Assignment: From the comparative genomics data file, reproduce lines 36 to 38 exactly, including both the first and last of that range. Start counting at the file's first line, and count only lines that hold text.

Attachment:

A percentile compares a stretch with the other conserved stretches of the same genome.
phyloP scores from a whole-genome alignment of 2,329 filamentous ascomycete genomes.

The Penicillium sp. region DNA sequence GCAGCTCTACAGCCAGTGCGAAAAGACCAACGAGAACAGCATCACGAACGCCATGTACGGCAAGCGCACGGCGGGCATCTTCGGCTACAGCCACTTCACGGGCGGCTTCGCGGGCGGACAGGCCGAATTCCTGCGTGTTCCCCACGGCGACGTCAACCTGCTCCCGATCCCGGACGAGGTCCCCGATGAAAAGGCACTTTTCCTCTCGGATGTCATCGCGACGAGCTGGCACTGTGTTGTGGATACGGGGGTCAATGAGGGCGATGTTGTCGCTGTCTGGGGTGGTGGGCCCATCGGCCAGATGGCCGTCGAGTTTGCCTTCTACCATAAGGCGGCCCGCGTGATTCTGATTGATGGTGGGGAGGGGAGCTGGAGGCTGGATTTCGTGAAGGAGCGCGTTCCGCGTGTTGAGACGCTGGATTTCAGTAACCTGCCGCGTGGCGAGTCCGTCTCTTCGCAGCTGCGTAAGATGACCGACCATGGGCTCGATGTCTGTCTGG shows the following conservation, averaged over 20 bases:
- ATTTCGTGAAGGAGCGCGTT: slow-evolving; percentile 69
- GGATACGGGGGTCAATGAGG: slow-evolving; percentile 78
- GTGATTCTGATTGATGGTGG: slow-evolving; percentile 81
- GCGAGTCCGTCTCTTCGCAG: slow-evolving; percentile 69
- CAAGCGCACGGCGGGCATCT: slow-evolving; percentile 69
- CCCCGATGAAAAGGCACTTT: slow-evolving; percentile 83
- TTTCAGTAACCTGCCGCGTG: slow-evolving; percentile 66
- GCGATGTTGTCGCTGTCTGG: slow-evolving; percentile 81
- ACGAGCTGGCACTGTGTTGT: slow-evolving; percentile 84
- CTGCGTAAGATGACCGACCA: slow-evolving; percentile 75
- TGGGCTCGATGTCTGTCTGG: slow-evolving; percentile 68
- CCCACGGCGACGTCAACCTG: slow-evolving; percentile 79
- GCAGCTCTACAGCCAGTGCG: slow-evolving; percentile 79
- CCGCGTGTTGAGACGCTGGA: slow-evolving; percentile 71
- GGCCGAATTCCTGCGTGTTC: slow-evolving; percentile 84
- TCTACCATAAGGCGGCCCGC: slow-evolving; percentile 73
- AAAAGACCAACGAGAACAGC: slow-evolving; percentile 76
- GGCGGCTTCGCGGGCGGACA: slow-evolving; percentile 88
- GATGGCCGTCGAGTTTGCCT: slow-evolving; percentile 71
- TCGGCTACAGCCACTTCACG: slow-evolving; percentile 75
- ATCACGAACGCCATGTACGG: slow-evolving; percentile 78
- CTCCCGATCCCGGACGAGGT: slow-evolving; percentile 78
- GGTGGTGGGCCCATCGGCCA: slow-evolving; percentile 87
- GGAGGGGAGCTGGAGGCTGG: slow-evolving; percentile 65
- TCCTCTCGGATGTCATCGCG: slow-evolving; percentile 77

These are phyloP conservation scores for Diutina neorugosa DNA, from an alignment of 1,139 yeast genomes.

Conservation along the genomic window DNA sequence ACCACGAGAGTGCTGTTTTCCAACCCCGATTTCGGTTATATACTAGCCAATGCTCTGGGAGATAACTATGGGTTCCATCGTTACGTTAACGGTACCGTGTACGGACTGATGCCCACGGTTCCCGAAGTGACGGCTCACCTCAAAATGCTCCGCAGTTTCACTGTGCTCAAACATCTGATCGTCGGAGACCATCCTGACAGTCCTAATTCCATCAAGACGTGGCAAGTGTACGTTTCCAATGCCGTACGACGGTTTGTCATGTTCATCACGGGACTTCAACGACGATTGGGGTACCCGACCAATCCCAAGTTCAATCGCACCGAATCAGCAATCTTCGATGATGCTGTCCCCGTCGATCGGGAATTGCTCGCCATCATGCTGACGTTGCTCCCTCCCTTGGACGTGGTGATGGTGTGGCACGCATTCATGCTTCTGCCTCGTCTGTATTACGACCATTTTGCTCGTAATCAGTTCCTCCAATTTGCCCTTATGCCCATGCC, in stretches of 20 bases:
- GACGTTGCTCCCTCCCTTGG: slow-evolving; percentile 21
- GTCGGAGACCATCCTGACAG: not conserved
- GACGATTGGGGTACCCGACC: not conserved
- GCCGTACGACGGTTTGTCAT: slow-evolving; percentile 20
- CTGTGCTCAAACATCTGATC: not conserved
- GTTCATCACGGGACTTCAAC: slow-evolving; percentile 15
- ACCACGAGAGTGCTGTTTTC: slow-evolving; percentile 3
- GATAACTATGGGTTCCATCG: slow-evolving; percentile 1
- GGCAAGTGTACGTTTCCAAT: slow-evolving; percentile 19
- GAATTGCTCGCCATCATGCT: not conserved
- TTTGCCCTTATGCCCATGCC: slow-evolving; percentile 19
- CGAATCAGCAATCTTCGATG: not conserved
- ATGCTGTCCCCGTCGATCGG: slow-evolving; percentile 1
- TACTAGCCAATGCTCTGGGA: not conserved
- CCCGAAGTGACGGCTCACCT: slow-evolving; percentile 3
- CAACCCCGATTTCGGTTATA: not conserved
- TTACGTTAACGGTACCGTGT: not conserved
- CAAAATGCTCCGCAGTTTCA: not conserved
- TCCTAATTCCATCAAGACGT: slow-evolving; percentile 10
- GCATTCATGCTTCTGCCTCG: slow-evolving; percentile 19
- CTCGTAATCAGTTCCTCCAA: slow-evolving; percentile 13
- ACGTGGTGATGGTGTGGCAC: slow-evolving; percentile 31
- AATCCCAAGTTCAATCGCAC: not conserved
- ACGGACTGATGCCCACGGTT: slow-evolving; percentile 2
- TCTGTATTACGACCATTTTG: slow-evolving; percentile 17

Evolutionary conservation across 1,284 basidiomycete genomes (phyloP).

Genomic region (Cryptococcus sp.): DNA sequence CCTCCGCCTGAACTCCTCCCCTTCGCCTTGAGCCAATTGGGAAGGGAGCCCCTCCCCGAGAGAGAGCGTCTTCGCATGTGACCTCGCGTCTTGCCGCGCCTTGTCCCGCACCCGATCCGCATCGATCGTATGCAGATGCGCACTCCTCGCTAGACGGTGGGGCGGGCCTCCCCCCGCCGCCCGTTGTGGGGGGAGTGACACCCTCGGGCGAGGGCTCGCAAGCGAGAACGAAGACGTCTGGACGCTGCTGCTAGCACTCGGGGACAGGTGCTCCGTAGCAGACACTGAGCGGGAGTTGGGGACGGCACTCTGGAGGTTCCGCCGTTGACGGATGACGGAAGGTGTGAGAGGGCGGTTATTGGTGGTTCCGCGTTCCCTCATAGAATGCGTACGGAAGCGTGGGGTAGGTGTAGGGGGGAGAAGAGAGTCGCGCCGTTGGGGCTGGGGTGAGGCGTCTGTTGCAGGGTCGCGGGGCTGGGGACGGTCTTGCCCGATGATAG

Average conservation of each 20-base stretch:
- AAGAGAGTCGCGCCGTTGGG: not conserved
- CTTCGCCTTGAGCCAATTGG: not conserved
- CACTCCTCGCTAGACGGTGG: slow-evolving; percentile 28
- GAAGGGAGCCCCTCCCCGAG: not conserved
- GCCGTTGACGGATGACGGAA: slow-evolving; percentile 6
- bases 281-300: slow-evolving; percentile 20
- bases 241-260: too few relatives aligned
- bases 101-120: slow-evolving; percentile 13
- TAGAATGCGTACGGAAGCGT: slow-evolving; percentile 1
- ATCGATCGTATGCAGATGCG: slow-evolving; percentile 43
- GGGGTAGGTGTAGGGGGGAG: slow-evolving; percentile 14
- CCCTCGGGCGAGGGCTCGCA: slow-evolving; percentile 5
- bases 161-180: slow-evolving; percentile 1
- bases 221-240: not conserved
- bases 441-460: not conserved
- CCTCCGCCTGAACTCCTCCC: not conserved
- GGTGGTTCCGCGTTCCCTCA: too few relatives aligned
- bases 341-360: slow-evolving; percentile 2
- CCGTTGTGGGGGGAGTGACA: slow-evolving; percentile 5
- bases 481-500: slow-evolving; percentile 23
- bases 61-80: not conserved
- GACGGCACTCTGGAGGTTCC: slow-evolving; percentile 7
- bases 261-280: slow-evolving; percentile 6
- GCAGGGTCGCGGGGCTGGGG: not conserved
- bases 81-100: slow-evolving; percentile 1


- GTTCATCACGGGACTTCAAC: slow-evolving; percentile 15
- ACCACGAGAGTGCTGTTTTC: slow-evolving; percentile 3
- GATAACTATGGGTTCCATCG: slow-evolving; percentile 1